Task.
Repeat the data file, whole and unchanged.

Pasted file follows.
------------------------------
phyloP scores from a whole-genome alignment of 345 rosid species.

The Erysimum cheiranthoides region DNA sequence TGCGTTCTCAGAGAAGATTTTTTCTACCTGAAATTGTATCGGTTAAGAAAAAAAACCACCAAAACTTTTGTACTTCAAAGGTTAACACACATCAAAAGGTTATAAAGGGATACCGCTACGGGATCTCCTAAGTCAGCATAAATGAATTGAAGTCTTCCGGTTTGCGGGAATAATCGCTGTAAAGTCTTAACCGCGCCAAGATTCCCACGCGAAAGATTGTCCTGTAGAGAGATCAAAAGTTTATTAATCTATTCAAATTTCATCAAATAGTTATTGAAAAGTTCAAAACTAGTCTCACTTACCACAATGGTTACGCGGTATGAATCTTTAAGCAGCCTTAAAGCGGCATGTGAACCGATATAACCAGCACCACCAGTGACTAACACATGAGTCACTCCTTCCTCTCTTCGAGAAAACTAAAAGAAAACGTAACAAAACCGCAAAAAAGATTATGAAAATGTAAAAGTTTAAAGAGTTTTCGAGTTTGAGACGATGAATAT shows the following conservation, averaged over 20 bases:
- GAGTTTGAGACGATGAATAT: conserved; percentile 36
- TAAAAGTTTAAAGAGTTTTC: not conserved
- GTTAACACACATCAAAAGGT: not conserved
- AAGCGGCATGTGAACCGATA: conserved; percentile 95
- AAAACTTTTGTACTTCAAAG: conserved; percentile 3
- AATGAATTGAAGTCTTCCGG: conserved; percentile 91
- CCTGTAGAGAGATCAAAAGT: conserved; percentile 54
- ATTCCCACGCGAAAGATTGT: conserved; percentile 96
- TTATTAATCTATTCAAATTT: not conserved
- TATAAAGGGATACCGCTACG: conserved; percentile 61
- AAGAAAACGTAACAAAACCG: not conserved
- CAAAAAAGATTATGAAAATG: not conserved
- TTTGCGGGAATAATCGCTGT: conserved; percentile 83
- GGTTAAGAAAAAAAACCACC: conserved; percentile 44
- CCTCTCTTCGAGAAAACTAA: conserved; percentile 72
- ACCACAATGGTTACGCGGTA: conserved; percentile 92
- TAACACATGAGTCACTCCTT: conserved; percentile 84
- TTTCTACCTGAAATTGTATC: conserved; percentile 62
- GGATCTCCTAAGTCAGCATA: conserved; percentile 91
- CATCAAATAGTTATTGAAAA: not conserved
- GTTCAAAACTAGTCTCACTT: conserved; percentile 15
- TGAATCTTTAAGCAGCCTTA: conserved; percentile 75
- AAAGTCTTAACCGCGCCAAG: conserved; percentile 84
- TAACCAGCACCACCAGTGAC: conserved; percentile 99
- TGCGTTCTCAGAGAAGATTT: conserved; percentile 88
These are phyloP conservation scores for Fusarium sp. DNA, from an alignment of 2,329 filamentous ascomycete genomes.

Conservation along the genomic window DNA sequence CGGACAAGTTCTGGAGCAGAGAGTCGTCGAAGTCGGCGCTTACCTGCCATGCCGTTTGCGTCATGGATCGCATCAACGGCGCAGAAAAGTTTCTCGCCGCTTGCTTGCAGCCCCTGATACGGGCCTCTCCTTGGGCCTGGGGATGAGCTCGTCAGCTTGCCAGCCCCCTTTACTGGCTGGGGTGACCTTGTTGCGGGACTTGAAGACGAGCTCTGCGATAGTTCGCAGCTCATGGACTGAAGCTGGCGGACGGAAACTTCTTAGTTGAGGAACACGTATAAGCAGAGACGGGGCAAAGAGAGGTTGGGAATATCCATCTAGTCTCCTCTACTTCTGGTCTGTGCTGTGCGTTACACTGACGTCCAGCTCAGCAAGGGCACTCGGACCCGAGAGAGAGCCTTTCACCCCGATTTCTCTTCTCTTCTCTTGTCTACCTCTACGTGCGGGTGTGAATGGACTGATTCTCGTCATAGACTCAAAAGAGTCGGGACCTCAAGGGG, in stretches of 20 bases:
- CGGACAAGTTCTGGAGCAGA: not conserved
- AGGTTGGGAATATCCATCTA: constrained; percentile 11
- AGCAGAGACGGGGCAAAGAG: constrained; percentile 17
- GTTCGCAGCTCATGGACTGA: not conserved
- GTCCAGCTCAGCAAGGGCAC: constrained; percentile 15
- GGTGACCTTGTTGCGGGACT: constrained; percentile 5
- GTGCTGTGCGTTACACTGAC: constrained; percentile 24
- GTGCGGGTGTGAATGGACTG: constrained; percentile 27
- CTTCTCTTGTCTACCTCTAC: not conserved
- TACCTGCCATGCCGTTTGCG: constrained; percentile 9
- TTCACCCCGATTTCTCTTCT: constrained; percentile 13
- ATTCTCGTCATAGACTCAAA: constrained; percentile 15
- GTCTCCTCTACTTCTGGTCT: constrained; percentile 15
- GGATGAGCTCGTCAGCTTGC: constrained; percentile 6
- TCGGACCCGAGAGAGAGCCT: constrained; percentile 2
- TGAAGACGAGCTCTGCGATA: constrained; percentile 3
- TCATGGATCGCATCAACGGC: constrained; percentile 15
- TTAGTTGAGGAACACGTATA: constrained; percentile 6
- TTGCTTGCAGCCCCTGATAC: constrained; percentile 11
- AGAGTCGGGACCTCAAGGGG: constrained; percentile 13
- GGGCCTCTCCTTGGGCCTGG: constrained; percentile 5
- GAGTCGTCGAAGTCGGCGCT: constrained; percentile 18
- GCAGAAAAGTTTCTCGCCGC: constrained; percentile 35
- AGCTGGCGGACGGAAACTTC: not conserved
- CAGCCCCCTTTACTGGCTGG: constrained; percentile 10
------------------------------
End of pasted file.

phyloP scores from a whole-genome alignment of 345 rosid species.

The Erysimum cheiranthoides region DNA sequence TGCGTTCTCAGAGAAGATTTTTTCTACCTGAAATTGTATCGGTTAAGAAAAAAAACCACCAAAACTTTTGTACTTCAAAGGTTAACACACATCAAAAGGTTATAAAGGGATACCGCTACGGGATCTCCTAAGTCAGCATAAATGAATTGAAGTCTTCCGGTTTGCGGGAATAATCGCTGTAAAGTCTTAACCGCGCCAAGATTCCCACGCGAAAGATTGTCCTGTAGAGAGATCAAAAGTTTATTAATCTATTCAAATTTCATCAAATAGTTATTGAAAAGTTCAAAACTAGTCTCACTTACCACAATGGTTACGCGGTATGAATCTTTAAGCAGCCTTAAAGCGGCATGTGAACCGATATAACCAGCACCACCAGTGACTAACACATGAGTCACTCCTTCCTCTCTTCGAGAAAACTAAAAGAAAACGTAACAAAACCGCAAAAAAGATTATGAAAATGTAAAAGTTTAAAGAGTTTTCGAGTTTGAGACGATGAATAT shows the following conservation, averaged over 20 bases:
- GAGTTTGAGACGATGAATAT: conserved; percentile 36
- TAAAAGTTTAAAGAGTTTTC: not conserved
- GTTAACACACATCAAAAGGT: not conserved
- AAGCGGCATGTGAACCGATA: conserved; percentile 95
- AAAACTTTTGTACTTCAAAG: conserved; percentile 3
- AATGAATTGAAGTCTTCCGG: conserved; percentile 91
- CCTGTAGAGAGATCAAAAGT: conserved; percentile 54
- ATTCCCACGCGAAAGATTGT: conserved; percentile 96
- TTATTAATCTATTCAAATTT: not conserved
- TATAAAGGGATACCGCTACG: conserved; percentile 61
- AAGAAAACGTAACAAAACCG: not conserved
- CAAAAAAGATTATGAAAATG: not conserved
- TTTGCGGGAATAATCGCTGT: conserved; percentile 83
- GGTTAAGAAAAAAAACCACC: conserved; percentile 44
- CCTCTCTTCGAGAAAACTAA: conserved; percentile 72
- ACCACAATGGTTACGCGGTA: conserved; percentile 92
- TAACACATGAGTCACTCCTT: conserved; percentile 84
- TTTCTACCTGAAATTGTATC: conserved; percentile 62
- GGATCTCCTAAGTCAGCATA: conserved; percentile 91
- CATCAAATAGTTATTGAAAA: not conserved
- GTTCAAAACTAGTCTCACTT: conserved; percentile 15
- TGAATCTTTAAGCAGCCTTA: conserved; percentile 75
- AAAGTCTTAACCGCGCCAAG: conserved; percentile 84
- TAACCAGCACCACCAGTGAC: conserved; percentile 99
- TGCGTTCTCAGAGAAGATTT: conserved; percentile 88
These are phyloP conservation scores for Fusarium sp. DNA, from an alignment of 2,329 filamentous ascomycete genomes.

Conservation along the genomic window DNA sequence CGGACAAGTTCTGGAGCAGAGAGTCGTCGAAGTCGGCGCTTACCTGCCATGCCGTTTGCGTCATGGATCGCATCAACGGCGCAGAAAAGTTTCTCGCCGCTTGCTTGCAGCCCCTGATACGGGCCTCTCCTTGGGCCTGGGGATGAGCTCGTCAGCTTGCCAGCCCCCTTTACTGGCTGGGGTGACCTTGTTGCGGGACTTGAAGACGAGCTCTGCGATAGTTCGCAGCTCATGGACTGAAGCTGGCGGACGGAAACTTCTTAGTTGAGGAACACGTATAAGCAGAGACGGGGCAAAGAGAGGTTGGGAATATCCATCTAGTCTCCTCTACTTCTGGTCTGTGCTGTGCGTTACACTGACGTCCAGCTCAGCAAGGGCACTCGGACCCGAGAGAGAGCCTTTCACCCCGATTTCTCTTCTCTTCTCTTGTCTACCTCTACGTGCGGGTGTGAATGGACTGATTCTCGTCATAGACTCAAAAGAGTCGGGACCTCAAGGGG, in stretches of 20 bases:
- CGGACAAGTTCTGGAGCAGA: not conserved
- AGGTTGGGAATATCCATCTA: constrained; percentile 11
- AGCAGAGACGGGGCAAAGAG: constrained; percentile 17
- GTTCGCAGCTCATGGACTGA: not conserved
- GTCCAGCTCAGCAAGGGCAC: constrained; percentile 15
- GGTGACCTTGTTGCGGGACT: constrained; percentile 5
- GTGCTGTGCGTTACACTGAC: constrained; percentile 24
- GTGCGGGTGTGAATGGACTG: constrained; percentile 27
- CTTCTCTTGTCTACCTCTAC: not conserved
- TACCTGCCATGCCGTTTGCG: constrained; percentile 9
- TTCACCCCGATTTCTCTTCT: constrained; percentile 13
- ATTCTCGTCATAGACTCAAA: constrained; percentile 15
- GTCTCCTCTACTTCTGGTCT: constrained; percentile 15
- GGATGAGCTCGTCAGCTTGC: constrained; percentile 6
- TCGGACCCGAGAGAGAGCCT: constrained; percentile 2
- TGAAGACGAGCTCTGCGATA: constrained; percentile 3
- TCATGGATCGCATCAACGGC: constrained; percentile 15
- TTAGTTGAGGAACACGTATA: constrained; percentile 6
- TTGCTTGCAGCCCCTGATAC: constrained; percentile 11
- AGAGTCGGGACCTCAAGGGG: constrained; percentile 13
- GGGCCTCTCCTTGGGCCTGG: constrained; percentile 5
- GAGTCGTCGAAGTCGGCGCT: constrained; percentile 18
- GCAGAAAAGTTTCTCGCCGC: constrained; percentile 35
- AGCTGGCGGACGGAAACTTC: not conserved
- CAGCCCCCTTTACTGGCTGG: constrained; percentile 10